Leichtweiss [710] considered inequalities referring to the ratio of the radii of smallest circumscribed and the largest inscribed spheres of *n*-dimensional convex bodies ranging over the class of all their images regarding affine transformations. If such a class contains a constant width set, the infimum case yields a characterization of constant width sets.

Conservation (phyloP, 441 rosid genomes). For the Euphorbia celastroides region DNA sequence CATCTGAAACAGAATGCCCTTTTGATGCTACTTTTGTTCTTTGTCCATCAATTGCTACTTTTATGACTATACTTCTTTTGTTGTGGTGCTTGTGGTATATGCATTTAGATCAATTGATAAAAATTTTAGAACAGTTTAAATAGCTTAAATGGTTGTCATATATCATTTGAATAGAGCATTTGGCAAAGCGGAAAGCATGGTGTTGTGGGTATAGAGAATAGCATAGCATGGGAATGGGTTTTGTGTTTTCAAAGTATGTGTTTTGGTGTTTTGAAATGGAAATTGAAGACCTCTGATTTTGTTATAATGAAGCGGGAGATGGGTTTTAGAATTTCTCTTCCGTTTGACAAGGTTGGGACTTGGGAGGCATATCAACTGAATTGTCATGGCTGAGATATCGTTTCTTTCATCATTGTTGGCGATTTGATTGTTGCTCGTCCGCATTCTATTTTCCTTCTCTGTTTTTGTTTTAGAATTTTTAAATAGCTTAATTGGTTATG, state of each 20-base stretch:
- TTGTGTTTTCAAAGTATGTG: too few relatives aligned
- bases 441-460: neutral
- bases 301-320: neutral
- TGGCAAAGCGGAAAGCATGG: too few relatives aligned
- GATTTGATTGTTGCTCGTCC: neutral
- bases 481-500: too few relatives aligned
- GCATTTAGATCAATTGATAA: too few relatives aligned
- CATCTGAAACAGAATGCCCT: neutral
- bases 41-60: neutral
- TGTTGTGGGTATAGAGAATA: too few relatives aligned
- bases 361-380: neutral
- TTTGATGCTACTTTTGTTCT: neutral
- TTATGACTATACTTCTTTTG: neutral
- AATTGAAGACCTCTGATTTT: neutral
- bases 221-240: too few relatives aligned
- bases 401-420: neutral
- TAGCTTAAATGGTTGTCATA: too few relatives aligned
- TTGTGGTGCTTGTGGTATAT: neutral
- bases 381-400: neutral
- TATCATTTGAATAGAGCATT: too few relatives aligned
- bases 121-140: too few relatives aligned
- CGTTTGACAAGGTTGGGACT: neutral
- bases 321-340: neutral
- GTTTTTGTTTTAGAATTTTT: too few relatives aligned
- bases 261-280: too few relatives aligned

An *n*-dimensional convex body is said to have *constant diagonal* if the main diagonals of all its circumscribed boxes (i.e., rectangular parallelotopes) have constant length. Chakerian [229] proved that for \(n > 2\) this property characterizes all affine images of constant width bodies. And we have also the affine image of a constant width body iff all its orthogonal projections onto hyperplanes are affine images of a body of constant width within this hyperplane, see Section 11.6. For the planar case, the second condition is empty, and the first one is only necessary. Krautwald [655] obtained nice characterizations of affine images of *n*-dimensional constant width bodies. One of them says the following for a convex body *K*: let *P* be combinatorially equivalent to a cross-polytope and inscribed in *K*, having maximal volume among all such polytopes. Assume that all its vertices sit in the interiors of the facets of a suitable parallelotope circumscribed about *K* and having minimal volume among all parallelotopes circumscribed about *K*. Then *K* is the affine image of some constant width body. The paper [947] contains several results about generalized Radon curves and affine as well as projective images of (planar) constant width bodies. From results of Blaschke on ellipsoids it follows that the affine images of 3-dimensional constant width bodies are characterized by the property of having projections bounded by *P*-curves. See Exercises 11.17 and 11.18. Applying the Blaschke–Santaló inequality to the difference body of arbitrary convex bodies, Lutwak [742] derived an inequality involving *n*-means, diameters, and widths of them in a direction *u*, where equality holds for affine images of constant width bodies. Inspired by the coat of arms in the castle of Blois consisting of a packing of Reuleaux triangles, in [343] convex sets of direction-invariant packing density in the plane are investigated. Affine images of squares and constant width sets belong to this family. Let *L* denote a system of *m* lines in the plane. Depending on *m*, Alexander [19] studied homothety ratios for affine images of constant width sets in the plane such that their smaller homothets are not met by any line from *L*, whereas each line of *L* meets the original set. In [1005], pairs of affine equidistant curves in 3-space are introduced; when these pairs of curves coincide, spatial curves of constant width are obtained.